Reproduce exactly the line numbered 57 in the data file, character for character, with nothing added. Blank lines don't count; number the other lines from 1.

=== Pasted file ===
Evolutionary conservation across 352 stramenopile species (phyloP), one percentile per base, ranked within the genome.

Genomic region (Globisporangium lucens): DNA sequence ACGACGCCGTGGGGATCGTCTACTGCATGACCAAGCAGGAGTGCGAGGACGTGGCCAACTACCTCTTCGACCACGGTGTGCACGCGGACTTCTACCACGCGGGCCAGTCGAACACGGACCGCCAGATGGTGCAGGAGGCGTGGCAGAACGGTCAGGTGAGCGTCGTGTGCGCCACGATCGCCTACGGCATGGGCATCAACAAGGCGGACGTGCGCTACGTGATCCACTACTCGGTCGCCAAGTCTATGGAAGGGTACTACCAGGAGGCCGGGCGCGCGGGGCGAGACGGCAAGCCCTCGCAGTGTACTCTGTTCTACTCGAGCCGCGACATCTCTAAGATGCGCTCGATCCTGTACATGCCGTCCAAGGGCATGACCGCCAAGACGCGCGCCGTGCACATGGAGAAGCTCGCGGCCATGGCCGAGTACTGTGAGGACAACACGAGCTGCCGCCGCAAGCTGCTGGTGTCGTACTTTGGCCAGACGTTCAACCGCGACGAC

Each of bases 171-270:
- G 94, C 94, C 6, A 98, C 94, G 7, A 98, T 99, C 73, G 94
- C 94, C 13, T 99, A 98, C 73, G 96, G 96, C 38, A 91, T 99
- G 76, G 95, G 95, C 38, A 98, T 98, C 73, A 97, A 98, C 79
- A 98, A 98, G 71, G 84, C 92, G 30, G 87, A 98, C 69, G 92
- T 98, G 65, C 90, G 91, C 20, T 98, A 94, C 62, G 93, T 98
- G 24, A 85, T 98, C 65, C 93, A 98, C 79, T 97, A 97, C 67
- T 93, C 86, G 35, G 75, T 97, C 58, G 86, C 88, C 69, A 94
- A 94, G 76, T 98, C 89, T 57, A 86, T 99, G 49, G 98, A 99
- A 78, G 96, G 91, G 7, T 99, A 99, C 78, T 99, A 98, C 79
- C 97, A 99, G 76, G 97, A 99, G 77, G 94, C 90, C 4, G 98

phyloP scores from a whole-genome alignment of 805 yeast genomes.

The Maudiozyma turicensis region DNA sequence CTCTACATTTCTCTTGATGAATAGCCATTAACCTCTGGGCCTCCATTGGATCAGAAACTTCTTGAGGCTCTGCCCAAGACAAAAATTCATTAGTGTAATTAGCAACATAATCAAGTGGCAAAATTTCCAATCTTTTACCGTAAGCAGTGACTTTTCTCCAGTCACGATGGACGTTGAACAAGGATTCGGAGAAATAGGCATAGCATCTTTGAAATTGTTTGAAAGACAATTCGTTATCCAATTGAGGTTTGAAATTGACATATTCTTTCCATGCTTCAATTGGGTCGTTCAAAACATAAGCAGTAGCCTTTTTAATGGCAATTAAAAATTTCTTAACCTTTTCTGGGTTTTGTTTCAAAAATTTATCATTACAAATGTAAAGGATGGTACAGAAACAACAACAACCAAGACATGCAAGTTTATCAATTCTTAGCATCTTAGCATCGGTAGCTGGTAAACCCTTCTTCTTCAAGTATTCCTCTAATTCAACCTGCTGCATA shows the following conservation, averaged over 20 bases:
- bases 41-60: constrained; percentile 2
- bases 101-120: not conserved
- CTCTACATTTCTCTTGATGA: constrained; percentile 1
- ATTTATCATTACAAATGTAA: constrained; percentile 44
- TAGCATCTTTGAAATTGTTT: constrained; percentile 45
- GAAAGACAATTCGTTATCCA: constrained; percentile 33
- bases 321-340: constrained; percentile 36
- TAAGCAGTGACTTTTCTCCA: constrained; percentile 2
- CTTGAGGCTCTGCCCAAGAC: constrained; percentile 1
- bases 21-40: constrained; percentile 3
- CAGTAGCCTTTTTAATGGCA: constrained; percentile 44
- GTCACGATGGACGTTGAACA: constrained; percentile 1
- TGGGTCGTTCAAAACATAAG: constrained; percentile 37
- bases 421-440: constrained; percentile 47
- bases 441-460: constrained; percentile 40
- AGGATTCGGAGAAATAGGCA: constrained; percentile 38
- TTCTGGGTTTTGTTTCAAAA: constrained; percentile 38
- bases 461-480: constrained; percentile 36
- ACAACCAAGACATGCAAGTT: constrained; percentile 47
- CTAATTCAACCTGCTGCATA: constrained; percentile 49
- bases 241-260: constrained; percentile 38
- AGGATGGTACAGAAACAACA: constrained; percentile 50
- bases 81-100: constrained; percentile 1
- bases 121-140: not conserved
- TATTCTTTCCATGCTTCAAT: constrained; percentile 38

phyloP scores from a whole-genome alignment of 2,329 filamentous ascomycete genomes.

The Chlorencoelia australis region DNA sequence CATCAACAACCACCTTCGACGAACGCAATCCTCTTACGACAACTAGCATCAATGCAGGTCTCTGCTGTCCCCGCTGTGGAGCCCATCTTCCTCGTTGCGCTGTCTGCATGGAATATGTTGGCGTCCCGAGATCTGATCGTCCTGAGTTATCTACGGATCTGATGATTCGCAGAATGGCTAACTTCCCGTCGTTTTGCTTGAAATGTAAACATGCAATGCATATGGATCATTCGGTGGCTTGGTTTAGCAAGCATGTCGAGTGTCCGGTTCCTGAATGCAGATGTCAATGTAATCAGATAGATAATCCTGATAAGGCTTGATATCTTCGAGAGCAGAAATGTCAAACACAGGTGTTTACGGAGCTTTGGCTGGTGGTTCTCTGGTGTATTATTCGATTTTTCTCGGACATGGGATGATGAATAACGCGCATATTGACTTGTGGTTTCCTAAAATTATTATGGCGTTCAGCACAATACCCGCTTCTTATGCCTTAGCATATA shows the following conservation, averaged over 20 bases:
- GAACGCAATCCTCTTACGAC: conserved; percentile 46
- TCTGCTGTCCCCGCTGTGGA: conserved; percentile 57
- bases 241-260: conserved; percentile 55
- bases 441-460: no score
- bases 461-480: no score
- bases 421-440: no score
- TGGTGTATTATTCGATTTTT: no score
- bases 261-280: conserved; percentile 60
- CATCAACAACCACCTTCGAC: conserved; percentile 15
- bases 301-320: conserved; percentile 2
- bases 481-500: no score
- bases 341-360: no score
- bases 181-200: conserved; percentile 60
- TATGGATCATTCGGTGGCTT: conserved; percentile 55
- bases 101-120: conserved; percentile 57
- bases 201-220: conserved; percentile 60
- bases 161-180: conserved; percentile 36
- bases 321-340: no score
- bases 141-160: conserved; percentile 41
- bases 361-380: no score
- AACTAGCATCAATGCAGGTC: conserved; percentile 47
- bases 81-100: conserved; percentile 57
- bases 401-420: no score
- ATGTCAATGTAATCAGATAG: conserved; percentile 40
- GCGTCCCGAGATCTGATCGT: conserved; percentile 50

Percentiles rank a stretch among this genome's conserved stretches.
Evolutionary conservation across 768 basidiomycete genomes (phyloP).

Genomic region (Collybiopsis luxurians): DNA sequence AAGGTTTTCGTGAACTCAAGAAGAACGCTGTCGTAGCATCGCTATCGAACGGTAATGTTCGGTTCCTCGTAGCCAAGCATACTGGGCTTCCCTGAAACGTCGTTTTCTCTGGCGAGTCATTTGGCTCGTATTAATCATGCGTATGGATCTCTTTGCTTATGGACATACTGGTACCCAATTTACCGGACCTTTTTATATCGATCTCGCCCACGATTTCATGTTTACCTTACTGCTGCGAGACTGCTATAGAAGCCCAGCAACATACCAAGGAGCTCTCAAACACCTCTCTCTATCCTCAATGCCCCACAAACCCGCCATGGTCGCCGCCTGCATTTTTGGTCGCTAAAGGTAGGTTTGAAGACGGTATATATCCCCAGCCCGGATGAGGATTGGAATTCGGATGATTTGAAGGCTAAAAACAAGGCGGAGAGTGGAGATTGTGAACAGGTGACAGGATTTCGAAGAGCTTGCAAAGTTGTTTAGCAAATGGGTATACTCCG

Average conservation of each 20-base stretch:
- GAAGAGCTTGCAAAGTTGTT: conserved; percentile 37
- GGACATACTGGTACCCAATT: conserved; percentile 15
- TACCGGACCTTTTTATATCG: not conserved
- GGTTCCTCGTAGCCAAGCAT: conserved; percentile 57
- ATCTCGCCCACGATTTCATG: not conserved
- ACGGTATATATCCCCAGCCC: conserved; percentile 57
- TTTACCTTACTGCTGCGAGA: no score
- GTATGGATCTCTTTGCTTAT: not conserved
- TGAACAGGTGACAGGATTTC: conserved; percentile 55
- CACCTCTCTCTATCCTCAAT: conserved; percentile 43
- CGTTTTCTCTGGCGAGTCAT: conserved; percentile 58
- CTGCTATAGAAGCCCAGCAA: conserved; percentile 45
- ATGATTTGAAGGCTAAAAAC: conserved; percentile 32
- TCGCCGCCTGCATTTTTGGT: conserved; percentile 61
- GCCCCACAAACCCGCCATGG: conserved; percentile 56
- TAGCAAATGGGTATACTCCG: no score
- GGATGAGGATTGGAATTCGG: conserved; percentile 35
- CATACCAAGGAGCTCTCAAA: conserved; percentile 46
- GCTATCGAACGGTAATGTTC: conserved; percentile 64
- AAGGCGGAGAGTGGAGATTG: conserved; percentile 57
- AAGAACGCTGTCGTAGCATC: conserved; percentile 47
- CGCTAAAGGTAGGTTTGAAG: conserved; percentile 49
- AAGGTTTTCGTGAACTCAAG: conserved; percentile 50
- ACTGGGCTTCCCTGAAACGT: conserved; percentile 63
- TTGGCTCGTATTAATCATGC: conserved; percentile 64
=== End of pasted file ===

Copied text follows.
- bases 101-120: conserved; percentile 57